There’s a small level of risk with any medical procedure, and dental work is no different. But if your dentist acted outside of normal practices and you have pain beyond the expected recovery time, you may have a dental malpractice case.
Why Do People File Dental Malpractice Cases?
Like any other doctor, your dentist is expected to provide a certain level of care. And when that care falls short of expectations, negligence may be involved. Some of the most frequent reasons people file a dental malpractice suit are:
- Improper tooth extraction. This most often occurs when a dentist either pulls the wrong tooth or when an incorrectly done extraction causes long-lasting damage to nerves or gums.
- Incorrect root canals. If a root canal isn’t done carefully, debris or even instruments can be left in the tooth canal. This can cause severe infections and pain.
- Improper bridge or crown placement. There are times when a dentist recommends a crown or bridge when it isn’t really necessary or places a crown or bridge incorrectly— leading to infection. Either one of these could cause damage to healthy teeth around that area.
- Nerve damage. Dentists can cause nerve damage in many different ways, including incorrect extractions, placing an implant too close to a nerve, drilling too deeply, or cutting a nerve while performing a procedure.
- Incorrect drugs. Almost all dental procedures use some form of medicine either during or after the procedure. These drugs and dosages are based on the patient’s age, size, and medical history. Sometimes, an incorrect dosage or drug is administered—leading to long-term health issues.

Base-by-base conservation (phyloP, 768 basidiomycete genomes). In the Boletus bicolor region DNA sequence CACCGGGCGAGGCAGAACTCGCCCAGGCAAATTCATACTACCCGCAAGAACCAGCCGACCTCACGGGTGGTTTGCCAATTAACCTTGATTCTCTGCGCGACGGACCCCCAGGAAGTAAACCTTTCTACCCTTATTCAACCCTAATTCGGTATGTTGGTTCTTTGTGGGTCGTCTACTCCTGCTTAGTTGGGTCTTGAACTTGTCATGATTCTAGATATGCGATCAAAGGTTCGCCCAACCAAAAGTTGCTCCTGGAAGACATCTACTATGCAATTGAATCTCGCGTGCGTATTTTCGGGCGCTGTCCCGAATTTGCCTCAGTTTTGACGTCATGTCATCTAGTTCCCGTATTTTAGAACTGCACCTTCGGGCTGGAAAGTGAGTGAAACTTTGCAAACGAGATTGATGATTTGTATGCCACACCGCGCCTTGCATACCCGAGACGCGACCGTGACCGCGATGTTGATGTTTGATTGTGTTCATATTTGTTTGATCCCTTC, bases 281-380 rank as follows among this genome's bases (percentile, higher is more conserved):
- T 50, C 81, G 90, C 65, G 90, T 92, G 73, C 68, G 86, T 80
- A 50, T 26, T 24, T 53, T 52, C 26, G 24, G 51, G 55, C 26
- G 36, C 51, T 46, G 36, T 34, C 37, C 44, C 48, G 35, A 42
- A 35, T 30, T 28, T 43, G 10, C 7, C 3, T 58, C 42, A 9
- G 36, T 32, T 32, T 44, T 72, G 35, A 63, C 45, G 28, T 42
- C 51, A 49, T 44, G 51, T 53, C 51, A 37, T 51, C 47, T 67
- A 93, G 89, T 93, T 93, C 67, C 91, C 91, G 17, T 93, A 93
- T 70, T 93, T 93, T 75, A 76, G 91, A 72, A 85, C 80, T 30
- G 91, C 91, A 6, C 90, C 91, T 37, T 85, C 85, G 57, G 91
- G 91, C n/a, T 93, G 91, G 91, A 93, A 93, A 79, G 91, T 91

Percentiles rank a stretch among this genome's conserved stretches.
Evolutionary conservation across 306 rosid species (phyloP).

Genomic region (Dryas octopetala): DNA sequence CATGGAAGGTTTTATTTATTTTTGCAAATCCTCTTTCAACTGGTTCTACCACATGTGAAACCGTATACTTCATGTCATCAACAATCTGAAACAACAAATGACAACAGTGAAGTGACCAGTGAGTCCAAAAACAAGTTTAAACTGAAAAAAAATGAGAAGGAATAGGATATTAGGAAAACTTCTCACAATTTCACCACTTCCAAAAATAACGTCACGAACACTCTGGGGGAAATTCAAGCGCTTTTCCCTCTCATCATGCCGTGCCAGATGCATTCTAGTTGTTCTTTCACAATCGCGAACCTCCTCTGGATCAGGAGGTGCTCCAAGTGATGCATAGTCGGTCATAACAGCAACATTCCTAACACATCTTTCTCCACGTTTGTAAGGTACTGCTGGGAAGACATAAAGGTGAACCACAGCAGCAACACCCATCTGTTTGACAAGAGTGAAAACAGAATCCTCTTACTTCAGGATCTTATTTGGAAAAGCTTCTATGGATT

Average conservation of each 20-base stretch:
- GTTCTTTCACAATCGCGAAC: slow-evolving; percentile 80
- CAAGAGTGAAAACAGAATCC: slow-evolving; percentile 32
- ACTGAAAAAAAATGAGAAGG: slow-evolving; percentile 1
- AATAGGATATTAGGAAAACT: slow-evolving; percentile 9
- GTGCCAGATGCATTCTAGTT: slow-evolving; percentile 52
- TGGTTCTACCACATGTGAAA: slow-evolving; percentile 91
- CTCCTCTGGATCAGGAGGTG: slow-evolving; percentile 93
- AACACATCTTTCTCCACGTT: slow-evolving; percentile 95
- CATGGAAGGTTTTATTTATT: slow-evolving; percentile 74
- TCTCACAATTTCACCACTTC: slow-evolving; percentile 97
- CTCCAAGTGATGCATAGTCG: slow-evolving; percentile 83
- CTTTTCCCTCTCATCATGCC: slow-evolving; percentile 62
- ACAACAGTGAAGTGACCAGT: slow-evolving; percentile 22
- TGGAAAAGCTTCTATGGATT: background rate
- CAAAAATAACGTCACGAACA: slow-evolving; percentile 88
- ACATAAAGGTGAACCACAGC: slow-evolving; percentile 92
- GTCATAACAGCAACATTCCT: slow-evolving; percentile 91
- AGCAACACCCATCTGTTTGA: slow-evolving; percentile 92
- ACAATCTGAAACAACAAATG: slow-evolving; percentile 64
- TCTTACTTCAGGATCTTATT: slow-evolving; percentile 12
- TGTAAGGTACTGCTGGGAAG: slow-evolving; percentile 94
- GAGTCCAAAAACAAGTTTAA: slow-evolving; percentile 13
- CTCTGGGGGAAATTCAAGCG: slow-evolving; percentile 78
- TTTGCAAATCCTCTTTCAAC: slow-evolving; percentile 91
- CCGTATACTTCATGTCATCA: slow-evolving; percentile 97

- Failure to diagnose a problem. A dentist can also be held negligent for something they didn’t do, like properly diagnose a medical issue such as oral disease or cancer. If a dentist is trained to identify a certain condition and has evidence that condition exists and fails to properly identify it, that can constitute negligence.
- Lack of informed consent. Your dentist must fully explain the risks and benefits of a procedure so you have the information you need to make a decision about your preferred course of treatment.
How Can I Sue My Dentist for Dental Negligence?
If your dentist caused your injuries with their negligent actions, you could take legal action. There are four things you’ll need to prove:
- You had a professional relationship with the dentist.
- The dentist’s actions were negligent, or outside a normal medical standard.
- You have injuries.
- Those injuries are the direct result of a dentist’s actions.
If those four conditions are met, you may have a case. Be aware of the statute of limitations for filing your case, which in Florida is two years. If you file a case outside of the statute of limitations, it will be dismissed regardless of the strength of your evidence.